Getting Past the Hiring Problem
If you were to ask people what they think the biggest challenge in the software industry is today with teams and leadership, the majority would bring it back to the same issue.
How do we find the best people?
How do we assess and interview them in the best way?
How do we hire them?
How do we find the diamonds in the rough, the winners among all the losers that we interview.
In short, what’s the best way to interview so we are always hiring the best candidates and growing our team as quickly as we can.
Taken a step further, how do we narrow down the list of candidates? How do we interview them so when they come on board, we aren’t wasting 3 months of our time and energy training them only to realize that they are not that committed?
Generally if you can challenge your team, make them feel valued for their contributions, help them grow their careers and compensate them in a fair way you are on the right path.
Think of the Interview as a First Date
Interviews are like the first date you’ve ever had. It’s a dance that starts off awkward in a small period of time where you hope you’ve shown the best of each other and can lead to a second date. We’ve all been on first dates, we all know what it’s like. It’s hand-wringing, it takes times, trust has to be established all in the search for that perfect match.
But when we start off interviewing someone, we spend an insane amount of time talking about ourselves, our company’s achievements and then head into questions and tests to evaluate who and what they bring to the table. Sure we give the candidate time to speak, but it is at our discretion, not theirs.
Think of how many interviews you’ve had in your career? How many would you go back for a second time to have another interview with?
Less than five? Out of thirty? Forty?
The Process is Broken
In an effort to get as many people through the doors as possible so you can see as many people as possible we forget what we are trying to achieve — higher great people who impress us with their creativity, intelligence and overall being a good person.
Instead of sifting through a couple of hundred resumes next time, change up the process a bit and try something new that focuses the interview around building a relationship first before getting into the police questioning.
Ask every candidate to send in a video, a song, a drawing, a side-project, a Snapchat anything or everything but something that lets them show their creative side and offer a bit of who they are.
And yes, everyone has a creative side. Remember this is a date, they are trying to impress us, we are trying to impress them.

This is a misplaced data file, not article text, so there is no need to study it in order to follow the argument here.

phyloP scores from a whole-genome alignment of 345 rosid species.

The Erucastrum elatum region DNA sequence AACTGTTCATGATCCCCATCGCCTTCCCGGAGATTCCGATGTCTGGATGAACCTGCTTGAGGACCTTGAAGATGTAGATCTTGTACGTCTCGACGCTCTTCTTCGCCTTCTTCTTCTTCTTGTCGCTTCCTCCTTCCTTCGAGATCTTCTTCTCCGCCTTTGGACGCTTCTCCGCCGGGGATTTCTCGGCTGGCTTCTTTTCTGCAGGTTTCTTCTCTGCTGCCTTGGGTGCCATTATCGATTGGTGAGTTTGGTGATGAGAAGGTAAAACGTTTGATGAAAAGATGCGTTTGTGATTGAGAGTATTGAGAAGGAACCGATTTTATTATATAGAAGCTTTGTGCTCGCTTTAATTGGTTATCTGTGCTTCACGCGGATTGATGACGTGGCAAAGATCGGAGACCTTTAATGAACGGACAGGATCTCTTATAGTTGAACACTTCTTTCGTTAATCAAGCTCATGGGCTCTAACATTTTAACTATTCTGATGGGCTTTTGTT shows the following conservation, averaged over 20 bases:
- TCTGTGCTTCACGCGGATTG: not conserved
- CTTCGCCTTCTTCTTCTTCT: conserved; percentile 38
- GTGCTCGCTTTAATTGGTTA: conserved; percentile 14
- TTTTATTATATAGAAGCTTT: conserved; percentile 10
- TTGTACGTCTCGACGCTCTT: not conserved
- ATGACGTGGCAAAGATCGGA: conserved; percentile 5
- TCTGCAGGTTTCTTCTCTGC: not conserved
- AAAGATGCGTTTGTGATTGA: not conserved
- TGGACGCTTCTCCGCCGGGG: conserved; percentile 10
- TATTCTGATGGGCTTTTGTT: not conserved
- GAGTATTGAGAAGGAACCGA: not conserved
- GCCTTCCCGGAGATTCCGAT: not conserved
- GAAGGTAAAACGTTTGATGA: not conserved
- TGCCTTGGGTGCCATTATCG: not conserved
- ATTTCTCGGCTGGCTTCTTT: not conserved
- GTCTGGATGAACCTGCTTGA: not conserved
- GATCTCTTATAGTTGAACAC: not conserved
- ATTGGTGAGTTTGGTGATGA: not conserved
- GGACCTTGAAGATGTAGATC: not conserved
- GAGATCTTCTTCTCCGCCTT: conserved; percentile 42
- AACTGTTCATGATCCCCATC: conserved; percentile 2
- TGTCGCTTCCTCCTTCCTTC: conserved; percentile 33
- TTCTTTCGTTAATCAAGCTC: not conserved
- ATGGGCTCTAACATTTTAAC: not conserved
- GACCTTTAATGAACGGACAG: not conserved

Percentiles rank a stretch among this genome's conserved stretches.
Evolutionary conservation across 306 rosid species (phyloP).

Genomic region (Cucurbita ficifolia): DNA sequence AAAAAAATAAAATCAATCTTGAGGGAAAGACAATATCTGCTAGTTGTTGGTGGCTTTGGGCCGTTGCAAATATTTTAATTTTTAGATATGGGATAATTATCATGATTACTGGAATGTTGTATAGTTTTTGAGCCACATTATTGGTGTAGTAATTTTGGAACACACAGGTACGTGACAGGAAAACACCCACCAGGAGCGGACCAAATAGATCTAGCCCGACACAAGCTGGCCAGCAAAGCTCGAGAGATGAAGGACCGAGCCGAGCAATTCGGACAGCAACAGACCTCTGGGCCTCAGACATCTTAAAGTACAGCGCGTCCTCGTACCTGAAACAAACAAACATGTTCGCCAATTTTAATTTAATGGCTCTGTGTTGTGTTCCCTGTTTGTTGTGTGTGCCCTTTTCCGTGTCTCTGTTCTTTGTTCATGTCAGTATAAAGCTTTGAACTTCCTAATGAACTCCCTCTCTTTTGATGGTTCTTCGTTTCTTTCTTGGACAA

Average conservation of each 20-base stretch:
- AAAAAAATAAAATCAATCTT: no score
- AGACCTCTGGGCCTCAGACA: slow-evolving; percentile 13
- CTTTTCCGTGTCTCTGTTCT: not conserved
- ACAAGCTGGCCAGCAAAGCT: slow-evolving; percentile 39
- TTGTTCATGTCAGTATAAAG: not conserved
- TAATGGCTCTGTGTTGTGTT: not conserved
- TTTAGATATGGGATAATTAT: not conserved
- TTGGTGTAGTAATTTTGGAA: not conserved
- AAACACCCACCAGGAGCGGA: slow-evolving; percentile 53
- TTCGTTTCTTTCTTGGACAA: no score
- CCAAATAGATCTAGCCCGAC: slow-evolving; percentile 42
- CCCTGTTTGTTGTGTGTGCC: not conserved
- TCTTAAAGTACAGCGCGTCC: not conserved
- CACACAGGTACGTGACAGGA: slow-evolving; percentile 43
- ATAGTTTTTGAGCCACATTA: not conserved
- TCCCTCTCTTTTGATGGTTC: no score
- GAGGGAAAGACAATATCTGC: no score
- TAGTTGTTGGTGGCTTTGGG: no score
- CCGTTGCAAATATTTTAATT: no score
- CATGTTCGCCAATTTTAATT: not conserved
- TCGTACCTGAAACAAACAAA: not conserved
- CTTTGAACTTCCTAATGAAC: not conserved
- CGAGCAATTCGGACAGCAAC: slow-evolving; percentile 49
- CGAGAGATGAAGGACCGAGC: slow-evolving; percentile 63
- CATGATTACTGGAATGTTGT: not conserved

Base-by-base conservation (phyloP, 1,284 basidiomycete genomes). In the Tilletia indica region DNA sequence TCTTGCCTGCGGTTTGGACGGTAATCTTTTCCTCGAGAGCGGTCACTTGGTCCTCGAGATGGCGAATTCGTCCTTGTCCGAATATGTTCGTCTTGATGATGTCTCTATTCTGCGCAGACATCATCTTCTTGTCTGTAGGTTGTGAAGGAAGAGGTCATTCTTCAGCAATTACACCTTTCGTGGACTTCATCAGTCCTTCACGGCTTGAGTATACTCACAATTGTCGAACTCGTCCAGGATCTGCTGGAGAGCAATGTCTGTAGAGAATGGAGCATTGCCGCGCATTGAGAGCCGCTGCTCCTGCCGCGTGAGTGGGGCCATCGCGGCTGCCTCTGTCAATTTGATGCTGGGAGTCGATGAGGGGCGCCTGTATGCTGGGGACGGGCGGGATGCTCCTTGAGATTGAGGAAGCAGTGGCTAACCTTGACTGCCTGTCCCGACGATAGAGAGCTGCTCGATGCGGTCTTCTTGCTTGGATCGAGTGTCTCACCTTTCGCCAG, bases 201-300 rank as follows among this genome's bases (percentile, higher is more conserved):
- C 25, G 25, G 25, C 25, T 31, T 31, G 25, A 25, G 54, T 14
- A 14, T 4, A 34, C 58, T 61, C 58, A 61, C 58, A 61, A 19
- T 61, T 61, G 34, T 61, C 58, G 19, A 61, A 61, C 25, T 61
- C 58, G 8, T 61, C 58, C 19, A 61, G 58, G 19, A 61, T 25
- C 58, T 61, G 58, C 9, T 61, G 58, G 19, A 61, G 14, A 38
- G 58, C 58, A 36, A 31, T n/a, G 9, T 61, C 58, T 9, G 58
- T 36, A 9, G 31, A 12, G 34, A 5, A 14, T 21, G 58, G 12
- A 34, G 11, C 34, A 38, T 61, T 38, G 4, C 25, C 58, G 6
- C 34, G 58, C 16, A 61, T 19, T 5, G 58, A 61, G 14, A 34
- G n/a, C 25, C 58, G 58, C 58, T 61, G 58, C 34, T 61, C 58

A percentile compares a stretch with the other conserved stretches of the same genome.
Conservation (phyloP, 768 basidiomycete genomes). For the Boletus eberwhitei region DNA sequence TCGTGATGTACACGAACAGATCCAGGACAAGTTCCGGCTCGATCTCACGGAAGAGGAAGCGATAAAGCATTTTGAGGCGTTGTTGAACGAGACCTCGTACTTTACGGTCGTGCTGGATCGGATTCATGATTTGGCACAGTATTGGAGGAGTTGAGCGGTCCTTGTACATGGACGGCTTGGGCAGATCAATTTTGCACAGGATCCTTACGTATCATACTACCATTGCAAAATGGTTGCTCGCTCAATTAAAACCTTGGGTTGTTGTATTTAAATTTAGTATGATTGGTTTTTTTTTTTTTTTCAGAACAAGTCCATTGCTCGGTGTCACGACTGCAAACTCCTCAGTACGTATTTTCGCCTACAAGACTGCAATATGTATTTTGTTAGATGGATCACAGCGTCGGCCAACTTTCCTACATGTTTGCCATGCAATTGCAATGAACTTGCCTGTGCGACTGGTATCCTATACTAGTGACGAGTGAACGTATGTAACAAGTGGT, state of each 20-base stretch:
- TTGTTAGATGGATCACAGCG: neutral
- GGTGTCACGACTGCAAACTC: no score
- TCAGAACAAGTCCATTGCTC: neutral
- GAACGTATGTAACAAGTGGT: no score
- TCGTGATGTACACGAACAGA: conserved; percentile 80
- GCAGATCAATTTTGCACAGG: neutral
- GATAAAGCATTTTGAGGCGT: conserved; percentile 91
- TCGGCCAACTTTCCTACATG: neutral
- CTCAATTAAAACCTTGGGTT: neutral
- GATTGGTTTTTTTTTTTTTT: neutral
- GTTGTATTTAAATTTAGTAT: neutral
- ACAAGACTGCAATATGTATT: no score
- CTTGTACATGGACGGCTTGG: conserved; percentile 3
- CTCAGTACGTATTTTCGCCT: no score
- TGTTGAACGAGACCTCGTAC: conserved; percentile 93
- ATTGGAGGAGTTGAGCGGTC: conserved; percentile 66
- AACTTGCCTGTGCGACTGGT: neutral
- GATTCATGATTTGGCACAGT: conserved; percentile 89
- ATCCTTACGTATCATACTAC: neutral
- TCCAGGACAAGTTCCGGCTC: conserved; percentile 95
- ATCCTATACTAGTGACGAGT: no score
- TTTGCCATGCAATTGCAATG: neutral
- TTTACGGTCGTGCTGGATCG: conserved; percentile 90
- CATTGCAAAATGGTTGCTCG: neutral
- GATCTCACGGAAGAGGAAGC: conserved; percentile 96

Ask them how they would rate and demonstrate these skills — Drive, Initiative, Delivery and Leadership.
What springs to their mind when they hear those words. This can be part of their “creative” submission or the first thing you ask of them when they sit down. Those words might not define what you need from them today, but tomorrow, the next day, when you are sick and need someone to lead the final push to get the last release out the door, they are the skills you want waiting in the wings to be called on.
We all have different definitions for these words, so find out what their’s is so you can see how they align to you and you align to them.
Better yet — don’t like my words — sit down with your team and come up with your own words that define you?
Do all of this before you meet them. Not because you are lazy but because you need to see how much they want to work with you. By showing you where they are coming from BEFORE you sit down with them, you have a baseline, a starting point for conversation, a launch pad to discuss what comes next.
“Hey that 30 second video you did on our product was fantastic, what other ideas do you have?”
“So this project you integrated with Facebook, walk me through it”
From here (again before you start getting into technical jargon) there are only two questions to ask (which you can give them to in advance so they can ponder them).
- How can you help us get better?
- How can we help you grow?
Now you’ve thrown the gauntlet down — I like you, I want to go out with you, but you’re going to have to tell me why, what am I going to get out of it, how can you make me better.
You will have some people walk away (in both cases) but isn’t that the idea to find the best people?
How do you evaluate their technical chops?
However you want, but when evaluating new hires, this is the last step in the process. Coding can be taught, coding can be learned — but everything before this is about finding the best people and bringing them into your family.
We have thought for so long that the day people become part of your team is their first day on the job when you welcome them in. It’s not, it’s their first interaction with you, their first interview, their follow-up interview, every discussion that happens.
Their first day on the job after you have hired them is simply the first time they are meeting the parents after you have met with them, gotten to know them and are ready to move forward.